What are Antibody-Drug Conjugates?
Antibody-drug conjugates (ADCs)are a new type
of targeted therapy for cancer treatment that offer significant promise to
oncology-related areas. ADCs are cancer
cell specific monoclonal antibodies that are conjugated with highly potent
cyotoxics via a specific linker, which deliver and release the drug directly
inside the tumor cell. The ADC’s antibody binds with a specific receptor on the
target cell’s surface. The linkage is then broken and the ADC releases a lethal
toxin into the cell. ADCs, thus have potential to significantly increase target
specificity and reduce toxicity.
Ideally, this targeted therapeutic approach attacks
diseased cells while leaving healthy ones alone. This is a strategy that could
result in more effective treatments for cancer and other diseases with fewer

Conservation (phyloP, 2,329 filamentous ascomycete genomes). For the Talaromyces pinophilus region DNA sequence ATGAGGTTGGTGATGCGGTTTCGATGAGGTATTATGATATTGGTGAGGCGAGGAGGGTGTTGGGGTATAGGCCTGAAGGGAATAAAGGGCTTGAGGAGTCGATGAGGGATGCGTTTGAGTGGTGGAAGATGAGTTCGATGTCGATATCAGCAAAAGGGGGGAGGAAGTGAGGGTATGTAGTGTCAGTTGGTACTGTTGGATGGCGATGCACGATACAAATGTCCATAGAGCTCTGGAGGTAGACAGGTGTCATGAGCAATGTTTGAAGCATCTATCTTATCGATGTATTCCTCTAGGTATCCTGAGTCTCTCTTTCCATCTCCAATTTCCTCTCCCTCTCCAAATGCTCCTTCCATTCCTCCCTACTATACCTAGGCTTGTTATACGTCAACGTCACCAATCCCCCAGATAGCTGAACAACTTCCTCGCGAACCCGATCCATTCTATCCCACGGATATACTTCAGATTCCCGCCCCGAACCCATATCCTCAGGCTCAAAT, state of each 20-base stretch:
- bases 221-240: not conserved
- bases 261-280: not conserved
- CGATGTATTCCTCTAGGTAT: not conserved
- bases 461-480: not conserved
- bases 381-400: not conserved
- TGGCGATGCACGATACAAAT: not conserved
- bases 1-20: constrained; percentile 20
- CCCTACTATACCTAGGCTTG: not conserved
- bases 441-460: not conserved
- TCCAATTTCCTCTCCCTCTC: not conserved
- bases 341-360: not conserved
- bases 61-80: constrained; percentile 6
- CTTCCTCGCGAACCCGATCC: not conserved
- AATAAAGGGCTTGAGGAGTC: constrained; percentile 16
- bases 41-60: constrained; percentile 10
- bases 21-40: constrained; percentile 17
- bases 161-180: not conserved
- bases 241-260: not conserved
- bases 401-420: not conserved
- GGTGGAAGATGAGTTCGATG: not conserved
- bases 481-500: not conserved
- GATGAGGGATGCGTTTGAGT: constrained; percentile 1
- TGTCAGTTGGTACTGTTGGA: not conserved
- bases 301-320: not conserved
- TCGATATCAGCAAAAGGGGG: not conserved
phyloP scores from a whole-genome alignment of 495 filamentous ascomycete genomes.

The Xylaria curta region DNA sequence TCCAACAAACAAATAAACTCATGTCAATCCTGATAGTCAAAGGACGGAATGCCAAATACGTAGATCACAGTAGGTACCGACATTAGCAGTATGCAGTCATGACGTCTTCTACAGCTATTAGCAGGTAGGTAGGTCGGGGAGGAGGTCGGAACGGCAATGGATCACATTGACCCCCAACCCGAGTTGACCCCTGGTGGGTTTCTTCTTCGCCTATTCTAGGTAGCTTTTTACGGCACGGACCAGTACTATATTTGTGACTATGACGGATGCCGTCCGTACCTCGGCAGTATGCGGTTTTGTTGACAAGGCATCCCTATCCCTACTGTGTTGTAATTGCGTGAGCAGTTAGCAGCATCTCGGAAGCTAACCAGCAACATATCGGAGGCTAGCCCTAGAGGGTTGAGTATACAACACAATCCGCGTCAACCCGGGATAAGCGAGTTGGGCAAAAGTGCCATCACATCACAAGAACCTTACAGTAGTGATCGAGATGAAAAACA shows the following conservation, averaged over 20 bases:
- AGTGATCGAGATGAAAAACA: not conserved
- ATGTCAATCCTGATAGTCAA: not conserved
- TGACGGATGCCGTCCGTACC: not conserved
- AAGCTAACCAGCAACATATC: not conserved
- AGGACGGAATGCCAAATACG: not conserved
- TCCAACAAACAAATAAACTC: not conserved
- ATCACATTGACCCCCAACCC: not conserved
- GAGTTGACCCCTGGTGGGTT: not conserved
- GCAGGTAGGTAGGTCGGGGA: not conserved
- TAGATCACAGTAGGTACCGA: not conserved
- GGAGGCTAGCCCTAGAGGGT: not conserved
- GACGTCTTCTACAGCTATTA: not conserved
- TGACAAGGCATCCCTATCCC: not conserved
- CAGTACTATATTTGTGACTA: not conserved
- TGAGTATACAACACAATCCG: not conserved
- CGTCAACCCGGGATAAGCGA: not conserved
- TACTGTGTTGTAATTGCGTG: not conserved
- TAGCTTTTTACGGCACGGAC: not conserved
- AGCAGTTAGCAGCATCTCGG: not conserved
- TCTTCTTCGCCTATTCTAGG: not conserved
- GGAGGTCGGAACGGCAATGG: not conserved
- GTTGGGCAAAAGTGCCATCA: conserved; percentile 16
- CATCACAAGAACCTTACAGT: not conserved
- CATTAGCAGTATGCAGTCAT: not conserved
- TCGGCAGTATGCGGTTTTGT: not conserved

toxic side effects than current traditional chemotherapies.
Why Measure Antibody-Drug Conjugates?
Measurement of circulating specific cytotoxic ADCs are extremely important for pre-clinical and clinical studies to help
discover unique, targeted, efficacious, and safer anticancer treatments. In fact, their ability to directly target and
deliver highly potent cytotoxic agent to tumor cells creates a more favorable therapeutic
window than would be achieved by the administration of free cytotoxic agent.
The antibody–drug conjugate field has made
significant progress recently due to careful optimization of several parameters
such as mAb specificity, drug potency, linker technology, and the stoichiometry
and placement of conjugated drugs. Measuring such analytes provide unique
insight and incredible value to cancer research, and
more specifically antitumor therapeutic investigation.
2. Girish, S. et al. “Clinical pharmacology of trastuzumab emtansine (T-DM1): an antibody–drug conjugate in development for the treatment of HER2-positive cancer. Cancer Chemother Pharmacol. 2012; 69:1229–1240.